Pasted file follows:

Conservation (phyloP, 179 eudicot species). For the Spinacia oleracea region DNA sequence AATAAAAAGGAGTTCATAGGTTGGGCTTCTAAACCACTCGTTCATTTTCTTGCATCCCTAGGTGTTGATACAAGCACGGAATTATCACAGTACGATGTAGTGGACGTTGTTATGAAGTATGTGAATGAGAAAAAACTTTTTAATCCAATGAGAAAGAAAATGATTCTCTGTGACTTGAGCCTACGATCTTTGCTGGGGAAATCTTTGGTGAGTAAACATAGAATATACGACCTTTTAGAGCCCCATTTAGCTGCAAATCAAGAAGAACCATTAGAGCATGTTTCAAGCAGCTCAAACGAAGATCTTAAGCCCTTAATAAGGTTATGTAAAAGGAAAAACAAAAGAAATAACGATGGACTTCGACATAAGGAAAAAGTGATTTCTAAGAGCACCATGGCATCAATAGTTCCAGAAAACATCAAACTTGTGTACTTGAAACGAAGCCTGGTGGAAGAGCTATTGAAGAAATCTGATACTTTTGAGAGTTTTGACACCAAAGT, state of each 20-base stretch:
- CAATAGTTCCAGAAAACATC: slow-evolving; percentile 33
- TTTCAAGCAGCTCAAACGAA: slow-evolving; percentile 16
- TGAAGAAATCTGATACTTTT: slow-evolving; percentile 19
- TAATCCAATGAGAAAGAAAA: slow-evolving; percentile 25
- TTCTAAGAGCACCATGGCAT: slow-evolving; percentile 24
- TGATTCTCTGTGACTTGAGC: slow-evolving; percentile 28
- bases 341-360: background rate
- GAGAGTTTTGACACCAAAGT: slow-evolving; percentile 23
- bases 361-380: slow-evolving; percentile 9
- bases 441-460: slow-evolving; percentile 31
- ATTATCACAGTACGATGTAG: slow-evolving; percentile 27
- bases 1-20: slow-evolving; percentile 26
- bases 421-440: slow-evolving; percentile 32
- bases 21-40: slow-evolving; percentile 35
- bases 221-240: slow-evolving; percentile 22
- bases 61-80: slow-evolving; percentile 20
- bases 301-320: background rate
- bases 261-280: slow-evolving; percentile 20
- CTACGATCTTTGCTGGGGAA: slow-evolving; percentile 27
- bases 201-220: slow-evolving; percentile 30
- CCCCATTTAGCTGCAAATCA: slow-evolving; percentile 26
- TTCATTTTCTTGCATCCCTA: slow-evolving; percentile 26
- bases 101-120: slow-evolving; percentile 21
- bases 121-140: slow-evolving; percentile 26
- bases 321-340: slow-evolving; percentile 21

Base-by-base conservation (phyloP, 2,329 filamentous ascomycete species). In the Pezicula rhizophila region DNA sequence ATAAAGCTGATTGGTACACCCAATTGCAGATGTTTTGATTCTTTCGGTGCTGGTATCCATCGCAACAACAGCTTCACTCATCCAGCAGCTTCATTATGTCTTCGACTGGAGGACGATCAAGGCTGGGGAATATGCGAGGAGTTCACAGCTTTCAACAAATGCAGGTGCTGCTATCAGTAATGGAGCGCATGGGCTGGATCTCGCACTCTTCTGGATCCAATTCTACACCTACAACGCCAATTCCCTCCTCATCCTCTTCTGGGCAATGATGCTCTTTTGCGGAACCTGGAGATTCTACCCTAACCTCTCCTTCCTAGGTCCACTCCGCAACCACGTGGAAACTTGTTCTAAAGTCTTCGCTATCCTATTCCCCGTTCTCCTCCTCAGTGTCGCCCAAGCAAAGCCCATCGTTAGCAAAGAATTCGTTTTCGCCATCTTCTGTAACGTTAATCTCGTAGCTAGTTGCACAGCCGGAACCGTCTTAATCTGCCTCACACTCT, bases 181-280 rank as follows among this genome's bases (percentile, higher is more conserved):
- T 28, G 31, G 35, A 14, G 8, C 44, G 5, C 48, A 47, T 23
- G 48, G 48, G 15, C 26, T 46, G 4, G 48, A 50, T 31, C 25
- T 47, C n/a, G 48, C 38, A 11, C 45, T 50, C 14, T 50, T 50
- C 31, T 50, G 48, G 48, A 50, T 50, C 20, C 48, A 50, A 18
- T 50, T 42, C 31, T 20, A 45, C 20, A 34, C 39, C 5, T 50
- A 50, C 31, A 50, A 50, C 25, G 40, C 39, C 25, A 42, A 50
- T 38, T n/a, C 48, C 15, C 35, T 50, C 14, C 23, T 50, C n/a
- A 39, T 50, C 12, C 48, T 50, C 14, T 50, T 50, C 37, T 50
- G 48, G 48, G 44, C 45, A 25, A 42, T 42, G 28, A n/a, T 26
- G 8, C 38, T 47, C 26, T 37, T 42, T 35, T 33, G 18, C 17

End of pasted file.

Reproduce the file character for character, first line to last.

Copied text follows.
Conservation (phyloP, 179 eudicot species). For the Spinacia oleracea region DNA sequence AATAAAAAGGAGTTCATAGGTTGGGCTTCTAAACCACTCGTTCATTTTCTTGCATCCCTAGGTGTTGATACAAGCACGGAATTATCACAGTACGATGTAGTGGACGTTGTTATGAAGTATGTGAATGAGAAAAAACTTTTTAATCCAATGAGAAAGAAAATGATTCTCTGTGACTTGAGCCTACGATCTTTGCTGGGGAAATCTTTGGTGAGTAAACATAGAATATACGACCTTTTAGAGCCCCATTTAGCTGCAAATCAAGAAGAACCATTAGAGCATGTTTCAAGCAGCTCAAACGAAGATCTTAAGCCCTTAATAAGGTTATGTAAAAGGAAAAACAAAAGAAATAACGATGGACTTCGACATAAGGAAAAAGTGATTTCTAAGAGCACCATGGCATCAATAGTTCCAGAAAACATCAAACTTGTGTACTTGAAACGAAGCCTGGTGGAAGAGCTATTGAAGAAATCTGATACTTTTGAGAGTTTTGACACCAAAGT, state of each 20-base stretch:
- CAATAGTTCCAGAAAACATC: slow-evolving; percentile 33
- TTTCAAGCAGCTCAAACGAA: slow-evolving; percentile 16
- TGAAGAAATCTGATACTTTT: slow-evolving; percentile 19
- TAATCCAATGAGAAAGAAAA: slow-evolving; percentile 25
- TTCTAAGAGCACCATGGCAT: slow-evolving; percentile 24
- TGATTCTCTGTGACTTGAGC: slow-evolving; percentile 28
- bases 341-360: background rate
- GAGAGTTTTGACACCAAAGT: slow-evolving; percentile 23
- bases 361-380: slow-evolving; percentile 9
- bases 441-460: slow-evolving; percentile 31
- ATTATCACAGTACGATGTAG: slow-evolving; percentile 27
- bases 1-20: slow-evolving; percentile 26
- bases 421-440: slow-evolving; percentile 32
- bases 21-40: slow-evolving; percentile 35
- bases 221-240: slow-evolving; percentile 22
- bases 61-80: slow-evolving; percentile 20
- bases 301-320: background rate
- bases 261-280: slow-evolving; percentile 20
- CTACGATCTTTGCTGGGGAA: slow-evolving; percentile 27
- bases 201-220: slow-evolving; percentile 30
- CCCCATTTAGCTGCAAATCA: slow-evolving; percentile 26
- TTCATTTTCTTGCATCCCTA: slow-evolving; percentile 26
- bases 101-120: slow-evolving; percentile 21
- bases 121-140: slow-evolving; percentile 26
- bases 321-340: slow-evolving; percentile 21

Base-by-base conservation (phyloP, 2,329 filamentous ascomycete species). In the Pezicula rhizophila region DNA sequence ATAAAGCTGATTGGTACACCCAATTGCAGATGTTTTGATTCTTTCGGTGCTGGTATCCATCGCAACAACAGCTTCACTCATCCAGCAGCTTCATTATGTCTTCGACTGGAGGACGATCAAGGCTGGGGAATATGCGAGGAGTTCACAGCTTTCAACAAATGCAGGTGCTGCTATCAGTAATGGAGCGCATGGGCTGGATCTCGCACTCTTCTGGATCCAATTCTACACCTACAACGCCAATTCCCTCCTCATCCTCTTCTGGGCAATGATGCTCTTTTGCGGAACCTGGAGATTCTACCCTAACCTCTCCTTCCTAGGTCCACTCCGCAACCACGTGGAAACTTGTTCTAAAGTCTTCGCTATCCTATTCCCCGTTCTCCTCCTCAGTGTCGCCCAAGCAAAGCCCATCGTTAGCAAAGAATTCGTTTTCGCCATCTTCTGTAACGTTAATCTCGTAGCTAGTTGCACAGCCGGAACCGTCTTAATCTGCCTCACACTCT, bases 181-280 rank as follows among this genome's bases (percentile, higher is more conserved):
- T 28, G 31, G 35, A 14, G 8, C 44, G 5, C 48, A 47, T 23
- G 48, G 48, G 15, C 26, T 46, G 4, G 48, A 50, T 31, C 25
- T 47, C n/a, G 48, C 38, A 11, C 45, T 50, C 14, T 50, T 50
- C 31, T 50, G 48, G 48, A 50, T 50, C 20, C 48, A 50, A 18
- T 50, T 42, C 31, T 20, A 45, C 20, A 34, C 39, C 5, T 50
- A 50, C 31, A 50, A 50, C 25, G 40, C 39, C 25, A 42, A 50
- T 38, T n/a, C 48, C 15, C 35, T 50, C 14, C 23, T 50, C n/a
- A 39, T 50, C 12, C 48, T 50, C 14, T 50, T 50, C 37, T 50
- G 48, G 48, G 44, C 45, A 25, A 42, T 42, G 28, A n/a, T 26
- G 8, C 38, T 47, C 26, T 37, T 42, T 35, T 33, G 18, C 17